In the expat and globally mobile community we are familiar with adjusting to new cultures, new countries and new homes. In our processing, we often look to our families, our roots, our ancestors and our childhoods.
What happens though when that avenue is not available to you? How does it feel to not have the same connection to your roots? Where does that leave you emotionally?
In this episode, I talk to Liz Harvie about being adopted and the impact of loss and grief as a child, through to adulthood and to having her own family. In our conversation Liz also shares the deeper impact of discovering that her parents were actually forced to give her up for adoption.
Liz offers insights into the social attitudes towards adoption, plus the emotional and physical importance of knowing where you come from. She also explains why the UK inquiry into forced adoptions matters so much to so many.
Mentioned in the episode
Forced Adoption: Birth Parents Urged to Give Evidence to Inquiry – BBC News
Follow Liz Harvie
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Music by Grant McLachlan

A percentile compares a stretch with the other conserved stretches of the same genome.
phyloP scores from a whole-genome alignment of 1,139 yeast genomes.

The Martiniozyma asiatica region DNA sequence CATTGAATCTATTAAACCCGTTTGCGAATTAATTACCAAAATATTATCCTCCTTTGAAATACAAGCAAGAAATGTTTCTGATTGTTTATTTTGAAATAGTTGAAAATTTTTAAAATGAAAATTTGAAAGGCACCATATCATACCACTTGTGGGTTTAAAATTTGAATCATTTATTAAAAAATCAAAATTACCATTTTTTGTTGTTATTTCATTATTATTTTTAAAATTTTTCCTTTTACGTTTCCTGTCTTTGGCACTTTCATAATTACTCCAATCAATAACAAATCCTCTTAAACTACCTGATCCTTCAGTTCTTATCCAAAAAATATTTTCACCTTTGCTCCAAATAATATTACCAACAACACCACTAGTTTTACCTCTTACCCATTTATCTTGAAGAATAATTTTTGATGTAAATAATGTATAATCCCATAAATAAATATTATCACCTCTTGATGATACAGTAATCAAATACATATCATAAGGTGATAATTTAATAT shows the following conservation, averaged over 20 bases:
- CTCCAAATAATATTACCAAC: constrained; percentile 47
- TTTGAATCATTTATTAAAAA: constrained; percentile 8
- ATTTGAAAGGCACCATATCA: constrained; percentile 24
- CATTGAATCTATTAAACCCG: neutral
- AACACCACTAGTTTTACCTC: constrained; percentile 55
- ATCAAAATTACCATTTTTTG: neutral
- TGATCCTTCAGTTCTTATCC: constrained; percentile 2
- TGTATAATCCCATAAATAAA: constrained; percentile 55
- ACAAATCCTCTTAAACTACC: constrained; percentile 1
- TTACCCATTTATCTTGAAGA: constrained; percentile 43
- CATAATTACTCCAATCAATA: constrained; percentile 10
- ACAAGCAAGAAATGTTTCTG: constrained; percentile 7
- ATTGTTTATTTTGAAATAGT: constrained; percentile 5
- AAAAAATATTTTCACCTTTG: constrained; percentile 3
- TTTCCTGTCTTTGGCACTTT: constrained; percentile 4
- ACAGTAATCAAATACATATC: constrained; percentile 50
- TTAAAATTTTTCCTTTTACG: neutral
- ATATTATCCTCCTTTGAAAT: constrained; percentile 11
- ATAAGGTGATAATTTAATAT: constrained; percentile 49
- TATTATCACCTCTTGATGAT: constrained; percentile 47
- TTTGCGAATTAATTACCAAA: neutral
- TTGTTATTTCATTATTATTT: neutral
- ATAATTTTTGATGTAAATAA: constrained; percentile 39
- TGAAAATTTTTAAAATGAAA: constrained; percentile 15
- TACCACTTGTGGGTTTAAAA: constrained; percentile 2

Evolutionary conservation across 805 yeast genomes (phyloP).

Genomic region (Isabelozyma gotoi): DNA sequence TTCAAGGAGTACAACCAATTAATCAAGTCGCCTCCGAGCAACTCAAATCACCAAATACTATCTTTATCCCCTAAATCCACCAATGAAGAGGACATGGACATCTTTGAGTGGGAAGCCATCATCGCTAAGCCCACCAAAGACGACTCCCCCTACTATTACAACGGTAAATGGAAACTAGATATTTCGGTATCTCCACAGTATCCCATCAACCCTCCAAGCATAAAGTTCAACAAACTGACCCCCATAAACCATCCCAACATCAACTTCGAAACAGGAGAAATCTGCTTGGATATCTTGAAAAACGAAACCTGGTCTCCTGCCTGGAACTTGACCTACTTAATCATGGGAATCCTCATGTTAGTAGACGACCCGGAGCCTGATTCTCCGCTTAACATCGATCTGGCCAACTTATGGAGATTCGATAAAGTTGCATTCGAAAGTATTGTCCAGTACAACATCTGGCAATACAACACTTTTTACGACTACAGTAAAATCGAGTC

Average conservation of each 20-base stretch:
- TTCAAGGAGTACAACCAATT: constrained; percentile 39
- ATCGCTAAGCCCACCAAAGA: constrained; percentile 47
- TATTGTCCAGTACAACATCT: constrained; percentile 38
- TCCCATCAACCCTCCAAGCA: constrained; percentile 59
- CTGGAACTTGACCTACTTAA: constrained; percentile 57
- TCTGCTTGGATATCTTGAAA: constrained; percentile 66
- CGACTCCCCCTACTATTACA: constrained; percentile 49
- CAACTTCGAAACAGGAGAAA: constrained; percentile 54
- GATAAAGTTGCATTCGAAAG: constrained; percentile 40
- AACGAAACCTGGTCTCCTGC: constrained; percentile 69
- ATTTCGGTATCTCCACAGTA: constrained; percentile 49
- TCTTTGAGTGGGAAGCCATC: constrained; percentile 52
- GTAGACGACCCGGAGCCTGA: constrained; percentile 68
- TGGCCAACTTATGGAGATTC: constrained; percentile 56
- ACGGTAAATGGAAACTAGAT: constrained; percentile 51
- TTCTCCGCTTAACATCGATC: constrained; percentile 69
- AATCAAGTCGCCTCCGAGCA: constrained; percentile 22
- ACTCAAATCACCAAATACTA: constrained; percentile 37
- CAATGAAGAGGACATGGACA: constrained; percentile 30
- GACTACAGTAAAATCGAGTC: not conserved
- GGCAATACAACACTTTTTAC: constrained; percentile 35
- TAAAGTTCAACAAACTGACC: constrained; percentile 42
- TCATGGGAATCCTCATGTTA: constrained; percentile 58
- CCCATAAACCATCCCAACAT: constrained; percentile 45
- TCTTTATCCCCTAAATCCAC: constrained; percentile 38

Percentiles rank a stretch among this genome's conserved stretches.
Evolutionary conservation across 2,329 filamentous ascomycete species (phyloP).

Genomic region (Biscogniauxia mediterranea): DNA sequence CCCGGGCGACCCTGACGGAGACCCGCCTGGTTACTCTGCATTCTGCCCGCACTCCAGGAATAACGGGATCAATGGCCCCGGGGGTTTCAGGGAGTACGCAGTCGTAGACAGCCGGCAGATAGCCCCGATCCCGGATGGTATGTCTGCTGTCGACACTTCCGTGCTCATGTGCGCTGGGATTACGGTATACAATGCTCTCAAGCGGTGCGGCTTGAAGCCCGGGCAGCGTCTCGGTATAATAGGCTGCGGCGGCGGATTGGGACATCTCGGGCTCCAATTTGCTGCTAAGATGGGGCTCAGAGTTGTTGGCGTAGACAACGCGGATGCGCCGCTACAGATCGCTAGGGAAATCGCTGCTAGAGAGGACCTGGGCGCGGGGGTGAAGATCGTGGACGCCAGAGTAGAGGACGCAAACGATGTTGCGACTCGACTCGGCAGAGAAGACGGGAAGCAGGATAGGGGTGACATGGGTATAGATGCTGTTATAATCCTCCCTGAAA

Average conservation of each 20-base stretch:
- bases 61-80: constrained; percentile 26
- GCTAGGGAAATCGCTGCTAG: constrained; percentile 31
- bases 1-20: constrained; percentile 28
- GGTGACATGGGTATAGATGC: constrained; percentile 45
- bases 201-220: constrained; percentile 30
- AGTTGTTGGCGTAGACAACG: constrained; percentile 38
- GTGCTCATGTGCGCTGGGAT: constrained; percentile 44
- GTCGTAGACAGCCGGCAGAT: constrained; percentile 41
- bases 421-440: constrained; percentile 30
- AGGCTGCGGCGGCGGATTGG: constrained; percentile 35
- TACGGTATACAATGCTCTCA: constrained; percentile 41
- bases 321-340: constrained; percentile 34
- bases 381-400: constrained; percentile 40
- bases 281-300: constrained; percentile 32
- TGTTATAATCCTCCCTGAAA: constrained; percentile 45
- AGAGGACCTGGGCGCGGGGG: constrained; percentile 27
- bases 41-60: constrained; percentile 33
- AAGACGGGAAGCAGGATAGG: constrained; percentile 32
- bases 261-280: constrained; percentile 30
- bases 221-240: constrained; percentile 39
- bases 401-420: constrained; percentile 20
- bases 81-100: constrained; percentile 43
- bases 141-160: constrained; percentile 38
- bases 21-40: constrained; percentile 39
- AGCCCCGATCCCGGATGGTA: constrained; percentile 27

Adoption UK – Support & advocacy for those parenting /supporting kids who can’t live with their birth parents
New Family Social – information/support for LGBT+ adoptive & foster families
Samaritans – FREE Help – Tel: 116 123, E: email@example.com
The British Psychology Society – Find a Psychologist
Forced Adoption Support (South Australia)
National Apology for Forced Adoptions
SANE Australia – Counselling support, Tel: 1800 187 263 (10am – 10pm)
Mensline – help, support, referrals and counselling for men
Beyond Blue – Mental health support
The Black Dog Institute – Medical health resources, services and research
The Centre for Adoption Support and Education
American Psychologist Association – Psychologist Finder
OR contact medical services in your country.
2 thoughts on “Discovering You Are a Forced Adoptee”
OMG I just heard you say, “How can we help?” And I am just weeping with gratitude. Thank you sooooooo much for wanting to help.
It really is my pleasure to amplify these stories. Hopefully it helps in some small way. Too many people are still suffering with the impact and outfall of other people’s decisions and behaviours.